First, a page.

Keeping Kids Off the Slide
PPL’s Summer Youth Programs Help Youth Keep School-Year Academic Gains
Kids at a PPL summer youth program walk to a nearby park to launch rockets in the name of science. They’ve crafted the rockets carefully out of soda bottles and pencils, ready to be propelled by the magical combination of baking soda and vinegar.
“It’s supposed to go way up in the air if we do it right,” third grader Sair said. “I hope mine works.”
Some rockets launch successfully. Others do not. No matter the outcome, the whole exercise helps serve a larger purpose at PPL’s summer youth programs: engage kids in educational activities during the long summer months when academic gains are typically lost.
Deemed the ‘summer slide,’ students of all walks of life can lose, on average, two months of math and reading skills while school is out for the summer. Kids that are actively learning during the summer months often keep the gains they’ve made over the school year, ending the slide. The U.S. Department of Education estimates that over 50% of the achievement gap between youth in lower- and higher-income households can be attributed to a lack of summer learning activities, making PPL’s programs vital to the success of our youth.
“Continuing our in-house Hear Me Read literacy program through the summer months helps give PPL youth the best chance to be ready for the school year,” said Eric Oines, PPL Associate Director of Youth Development. “Our focus is to avoid any summer slide. In summer 2013, 80% of PPL youth had no reduction in reading ability during the summer months.”
PPL’s summer youth programs will serve over 100 kids, teaching them about biology through gardening activities, electricity through making battery-powered circuits, writing by creating and performing their own plays, and art through various partnerships with local artists. Kids also practice reading with a tutor, a PPL Youth Development Program staple.
“Being with my tutor is my favorite part,” said Gali, a fifth grader, “because we read together and do fun stuff too.”
“I’ve had a lot of fun, especially reading,” said Nadine, a volunteer tutor. “There are lots of different activities, which is good for this group of kids.”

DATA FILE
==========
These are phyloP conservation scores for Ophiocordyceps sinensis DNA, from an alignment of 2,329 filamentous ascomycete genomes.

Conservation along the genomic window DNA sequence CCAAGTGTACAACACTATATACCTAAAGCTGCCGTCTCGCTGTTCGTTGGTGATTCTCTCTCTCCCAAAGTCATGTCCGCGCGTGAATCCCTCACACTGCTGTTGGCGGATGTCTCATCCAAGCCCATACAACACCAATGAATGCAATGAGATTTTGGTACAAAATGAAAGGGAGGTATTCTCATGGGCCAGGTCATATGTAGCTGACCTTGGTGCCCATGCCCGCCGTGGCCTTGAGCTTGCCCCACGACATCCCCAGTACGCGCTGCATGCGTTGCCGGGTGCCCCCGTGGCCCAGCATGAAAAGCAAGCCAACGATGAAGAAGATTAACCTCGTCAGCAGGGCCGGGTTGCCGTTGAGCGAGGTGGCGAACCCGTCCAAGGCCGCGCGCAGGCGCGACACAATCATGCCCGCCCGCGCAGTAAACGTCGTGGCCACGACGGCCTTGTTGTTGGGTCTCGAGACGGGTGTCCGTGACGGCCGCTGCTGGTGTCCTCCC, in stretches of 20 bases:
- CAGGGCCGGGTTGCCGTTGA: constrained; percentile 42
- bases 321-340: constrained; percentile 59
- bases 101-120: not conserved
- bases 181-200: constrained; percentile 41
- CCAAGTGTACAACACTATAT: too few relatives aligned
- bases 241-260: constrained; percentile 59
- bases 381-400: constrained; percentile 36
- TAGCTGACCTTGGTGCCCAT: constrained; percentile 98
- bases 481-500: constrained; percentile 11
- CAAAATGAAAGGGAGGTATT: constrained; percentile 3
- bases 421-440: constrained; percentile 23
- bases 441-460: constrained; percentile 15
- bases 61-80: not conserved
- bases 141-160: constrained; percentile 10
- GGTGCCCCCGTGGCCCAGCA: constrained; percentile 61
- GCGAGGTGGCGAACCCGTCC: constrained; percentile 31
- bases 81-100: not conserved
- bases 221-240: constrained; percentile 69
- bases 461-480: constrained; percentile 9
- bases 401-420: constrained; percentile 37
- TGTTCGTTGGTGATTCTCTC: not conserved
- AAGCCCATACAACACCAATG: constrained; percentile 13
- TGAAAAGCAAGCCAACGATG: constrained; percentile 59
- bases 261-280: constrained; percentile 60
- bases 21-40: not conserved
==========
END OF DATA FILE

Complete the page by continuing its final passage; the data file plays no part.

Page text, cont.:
Learning opportunities are also created through non-academic enrichment activities like swimming lessons and zoo trips. A group of youth recently went to Loppet Foundation Adventure Camp, thanks to the Pohlad Family Foundation, and learned how to canoe, mountain bike, and roller ski, most for the first time.
“We went canoeing, had to paddle, and we got stuck!” said Sadaq, a fifth grader. “But we all got stuck, so it was still fun.”
The programs are helping kids stay academically sharp this summer and ready for school in the fall, as they have in the past. They also create the environment for further success.
“Kids who are reading regularly during the summer don’t have to play catch-up at the beginning of the school year,” noted Oines. “They are also developing a year-round connection to and love for reading as an activity, not just as something you do at school. If we are going to close the achievement gap, we need to instill in our youth a strong disposition toward lifelong learning that is driven from within.”
The purpose and hopes of the programs are not lost on the students. Seventh grader Kacena said, “It’s cool being here, and I like that they don’t want us to go down a grade level in reading.”
Want to Help Youth Succeed In School?
You can be a part of their success by volunteering with PPL’s afterschool programs this fall. We help hundreds of low-income students in school through engaging activities in a positive, laughter-filled environment. We also get results: last year 90% of youth program participants increased their reading fluency by one year or more.
For more on volunteering with PPL’s afterschool youth programs this fall, call Anna Preus at 612.455.5108 or visit www.ppl-inc.org/volunteer